Also, this photo of the happiness jar – it deserves a separate post. I believe that the happiness is not one time or huge event that will keep you happy throughout the year or that it is something we wait for us to happen. Instead, I believe that the life is made with zillions of little happiness tiny moments, situations and people that contribute in a sustainable way to our well-being on all levels. I proved myself how happy and grateful I was and I am in the past year; I plan to keep this happiness jar tradition in 2017.
I won’t comment the events on a global level, this is my 2016 wrap-up, as you all know – most of them were unexpected and ugly (good luck my friends in America and England). Many great people, artists have left us. I cannot look forward enough to new 2017 year. I wish you all the happiness, health, and joy in it! Cheers to 2017!
For those not familiar yet, this summer I started to work for the Basic Internet Foundation, based in Norway. Foundation is an organisation that aims at optimised content delivery on capacity-limited networks, and offers free access to low capacity Internet as a carrier of digital content to people in areas with low admission and / or no Internet coverage. Also, it assists organisations and companies to adapt and disseminate information for the affected recipients should be able to help themselves. Assistance may include educational systems, healthcare, agriculture information, innovation, research and development, banking or other services that contribute to increased welfare and value creation to benefit the population in the respective areas.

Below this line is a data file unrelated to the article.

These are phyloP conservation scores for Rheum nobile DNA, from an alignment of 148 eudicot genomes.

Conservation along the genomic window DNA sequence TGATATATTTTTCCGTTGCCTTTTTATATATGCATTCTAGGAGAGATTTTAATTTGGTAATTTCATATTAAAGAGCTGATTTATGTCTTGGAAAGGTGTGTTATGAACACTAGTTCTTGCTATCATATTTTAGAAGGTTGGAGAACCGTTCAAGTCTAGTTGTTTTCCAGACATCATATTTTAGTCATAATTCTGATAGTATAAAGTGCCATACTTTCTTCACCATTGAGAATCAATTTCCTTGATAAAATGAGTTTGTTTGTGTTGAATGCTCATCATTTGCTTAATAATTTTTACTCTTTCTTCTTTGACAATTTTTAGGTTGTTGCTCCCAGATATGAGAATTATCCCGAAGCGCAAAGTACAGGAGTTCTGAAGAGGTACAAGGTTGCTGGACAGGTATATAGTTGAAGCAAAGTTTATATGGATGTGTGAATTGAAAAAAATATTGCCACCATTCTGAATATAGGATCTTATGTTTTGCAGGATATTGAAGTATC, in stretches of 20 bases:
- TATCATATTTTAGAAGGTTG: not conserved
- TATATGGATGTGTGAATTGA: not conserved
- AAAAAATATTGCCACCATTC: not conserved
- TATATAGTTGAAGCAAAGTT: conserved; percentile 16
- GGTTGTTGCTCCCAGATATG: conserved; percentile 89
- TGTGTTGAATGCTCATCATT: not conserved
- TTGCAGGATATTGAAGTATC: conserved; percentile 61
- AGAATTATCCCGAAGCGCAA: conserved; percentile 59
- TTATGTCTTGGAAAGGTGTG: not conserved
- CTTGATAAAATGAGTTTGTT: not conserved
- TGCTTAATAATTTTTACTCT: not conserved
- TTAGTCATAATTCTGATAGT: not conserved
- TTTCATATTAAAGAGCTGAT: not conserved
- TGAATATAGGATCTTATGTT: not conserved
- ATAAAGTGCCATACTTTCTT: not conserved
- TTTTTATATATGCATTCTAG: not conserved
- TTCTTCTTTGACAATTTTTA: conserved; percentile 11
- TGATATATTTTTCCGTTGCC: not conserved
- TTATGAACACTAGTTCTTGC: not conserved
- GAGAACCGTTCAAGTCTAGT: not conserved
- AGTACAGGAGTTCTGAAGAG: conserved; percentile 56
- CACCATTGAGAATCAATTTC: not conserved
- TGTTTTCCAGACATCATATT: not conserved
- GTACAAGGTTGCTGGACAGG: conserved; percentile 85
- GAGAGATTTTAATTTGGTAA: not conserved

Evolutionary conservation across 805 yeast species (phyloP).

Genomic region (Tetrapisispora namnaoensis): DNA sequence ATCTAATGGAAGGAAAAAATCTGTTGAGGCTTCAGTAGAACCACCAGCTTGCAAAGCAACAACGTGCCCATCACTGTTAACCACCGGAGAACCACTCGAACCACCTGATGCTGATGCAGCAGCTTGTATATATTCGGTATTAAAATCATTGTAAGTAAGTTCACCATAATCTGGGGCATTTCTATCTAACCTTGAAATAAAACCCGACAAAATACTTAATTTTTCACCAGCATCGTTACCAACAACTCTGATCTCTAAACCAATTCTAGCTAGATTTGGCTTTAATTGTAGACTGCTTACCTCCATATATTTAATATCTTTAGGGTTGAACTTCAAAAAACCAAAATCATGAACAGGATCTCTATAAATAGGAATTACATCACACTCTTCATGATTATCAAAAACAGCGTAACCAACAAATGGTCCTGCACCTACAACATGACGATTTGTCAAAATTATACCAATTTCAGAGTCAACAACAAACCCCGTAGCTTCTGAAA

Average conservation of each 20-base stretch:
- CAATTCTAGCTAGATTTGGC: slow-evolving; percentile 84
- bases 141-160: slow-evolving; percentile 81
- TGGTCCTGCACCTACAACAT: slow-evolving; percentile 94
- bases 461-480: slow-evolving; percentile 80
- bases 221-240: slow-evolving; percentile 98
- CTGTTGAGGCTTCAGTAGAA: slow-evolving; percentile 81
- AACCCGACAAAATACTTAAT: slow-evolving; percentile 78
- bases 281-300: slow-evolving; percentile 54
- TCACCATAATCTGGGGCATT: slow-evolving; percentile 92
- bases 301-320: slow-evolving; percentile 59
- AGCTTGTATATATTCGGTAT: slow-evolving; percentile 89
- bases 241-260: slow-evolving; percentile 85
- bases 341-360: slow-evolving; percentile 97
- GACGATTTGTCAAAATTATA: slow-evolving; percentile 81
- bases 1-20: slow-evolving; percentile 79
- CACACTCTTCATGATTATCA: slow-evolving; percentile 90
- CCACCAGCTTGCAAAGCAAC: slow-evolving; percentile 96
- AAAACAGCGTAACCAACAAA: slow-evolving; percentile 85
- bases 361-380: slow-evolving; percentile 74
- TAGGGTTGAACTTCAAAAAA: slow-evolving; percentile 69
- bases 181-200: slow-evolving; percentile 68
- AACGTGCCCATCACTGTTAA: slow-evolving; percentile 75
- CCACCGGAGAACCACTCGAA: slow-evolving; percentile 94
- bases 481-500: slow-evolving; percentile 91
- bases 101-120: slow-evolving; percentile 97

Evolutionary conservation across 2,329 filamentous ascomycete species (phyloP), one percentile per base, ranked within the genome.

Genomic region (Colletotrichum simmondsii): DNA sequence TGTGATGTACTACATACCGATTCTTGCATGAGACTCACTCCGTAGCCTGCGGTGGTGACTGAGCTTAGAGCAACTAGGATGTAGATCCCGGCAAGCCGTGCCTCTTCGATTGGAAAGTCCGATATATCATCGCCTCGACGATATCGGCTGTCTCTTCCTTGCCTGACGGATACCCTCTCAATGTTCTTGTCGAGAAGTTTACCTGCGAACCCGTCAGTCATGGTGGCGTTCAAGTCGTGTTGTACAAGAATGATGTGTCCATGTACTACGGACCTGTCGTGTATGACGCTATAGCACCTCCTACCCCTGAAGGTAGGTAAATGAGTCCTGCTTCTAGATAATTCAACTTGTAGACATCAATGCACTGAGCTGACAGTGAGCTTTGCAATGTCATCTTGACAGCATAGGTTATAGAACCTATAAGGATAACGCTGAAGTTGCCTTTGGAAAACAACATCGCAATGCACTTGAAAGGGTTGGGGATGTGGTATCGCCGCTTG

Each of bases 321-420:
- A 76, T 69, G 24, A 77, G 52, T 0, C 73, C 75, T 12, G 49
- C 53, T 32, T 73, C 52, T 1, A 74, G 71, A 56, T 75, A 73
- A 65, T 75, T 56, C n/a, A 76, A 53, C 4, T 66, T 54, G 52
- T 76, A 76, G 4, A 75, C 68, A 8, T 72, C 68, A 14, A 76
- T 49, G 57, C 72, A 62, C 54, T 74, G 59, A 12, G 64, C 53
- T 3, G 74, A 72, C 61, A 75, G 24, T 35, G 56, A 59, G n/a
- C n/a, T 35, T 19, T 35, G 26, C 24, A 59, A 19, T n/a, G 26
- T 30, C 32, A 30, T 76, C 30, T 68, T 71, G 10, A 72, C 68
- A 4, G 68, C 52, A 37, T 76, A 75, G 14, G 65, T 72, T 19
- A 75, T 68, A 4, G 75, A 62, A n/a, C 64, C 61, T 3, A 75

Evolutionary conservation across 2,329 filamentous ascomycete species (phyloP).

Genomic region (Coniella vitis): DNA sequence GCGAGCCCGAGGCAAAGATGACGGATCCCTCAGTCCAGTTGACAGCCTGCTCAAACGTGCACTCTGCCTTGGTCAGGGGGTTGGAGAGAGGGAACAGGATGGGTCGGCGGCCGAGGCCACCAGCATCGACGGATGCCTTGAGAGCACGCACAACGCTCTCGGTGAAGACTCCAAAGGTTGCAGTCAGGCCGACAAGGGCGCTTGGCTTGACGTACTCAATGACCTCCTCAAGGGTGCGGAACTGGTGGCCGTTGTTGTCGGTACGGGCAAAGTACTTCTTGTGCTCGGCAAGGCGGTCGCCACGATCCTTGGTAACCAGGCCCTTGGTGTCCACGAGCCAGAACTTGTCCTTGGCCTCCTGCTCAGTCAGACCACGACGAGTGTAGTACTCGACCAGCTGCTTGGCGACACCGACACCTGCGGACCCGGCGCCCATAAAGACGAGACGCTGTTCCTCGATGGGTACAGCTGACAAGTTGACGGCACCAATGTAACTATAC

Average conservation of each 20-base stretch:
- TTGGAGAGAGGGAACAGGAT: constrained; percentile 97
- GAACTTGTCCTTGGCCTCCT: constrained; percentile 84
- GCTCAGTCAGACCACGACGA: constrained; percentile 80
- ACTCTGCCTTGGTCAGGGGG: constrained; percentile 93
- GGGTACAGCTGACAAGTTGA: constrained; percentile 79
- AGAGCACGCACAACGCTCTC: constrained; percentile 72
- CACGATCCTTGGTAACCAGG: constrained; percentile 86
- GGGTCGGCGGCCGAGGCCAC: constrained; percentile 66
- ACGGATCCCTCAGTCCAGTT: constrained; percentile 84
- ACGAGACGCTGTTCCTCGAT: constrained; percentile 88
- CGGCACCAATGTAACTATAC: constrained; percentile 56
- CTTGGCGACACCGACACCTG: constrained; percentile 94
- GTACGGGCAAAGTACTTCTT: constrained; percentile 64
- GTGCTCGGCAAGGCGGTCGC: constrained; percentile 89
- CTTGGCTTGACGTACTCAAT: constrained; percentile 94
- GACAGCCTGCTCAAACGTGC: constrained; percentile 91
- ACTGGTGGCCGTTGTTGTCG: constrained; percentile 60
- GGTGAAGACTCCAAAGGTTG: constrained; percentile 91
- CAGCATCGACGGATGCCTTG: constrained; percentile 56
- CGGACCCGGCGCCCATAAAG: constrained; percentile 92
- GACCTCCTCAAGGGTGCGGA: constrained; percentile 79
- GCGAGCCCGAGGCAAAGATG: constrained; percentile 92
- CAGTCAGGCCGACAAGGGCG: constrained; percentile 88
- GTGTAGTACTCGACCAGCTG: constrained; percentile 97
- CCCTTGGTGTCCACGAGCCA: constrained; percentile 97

The Foundation was established in December 2014 as a collaboration between The University Graduate Centre (UNIK) and Kjeller Innovasjon AS. The impact of Basic Internet for the Digital Society is seen as a continuation of Internet deployment from Kjeller, starting with the Arpanet deployment in 1973, and with Opera Software in 1994.
One of our latest missions is free Information Internet (InfoInternet) that addresses Digital Inclusion (following the Sustainability Development Goals – SDG 2030), and enables digital access to vulnerable areas worldwide (Africa, India, etc.), and thus contributing to bridging the digital divides. The major InfoInternet principles include: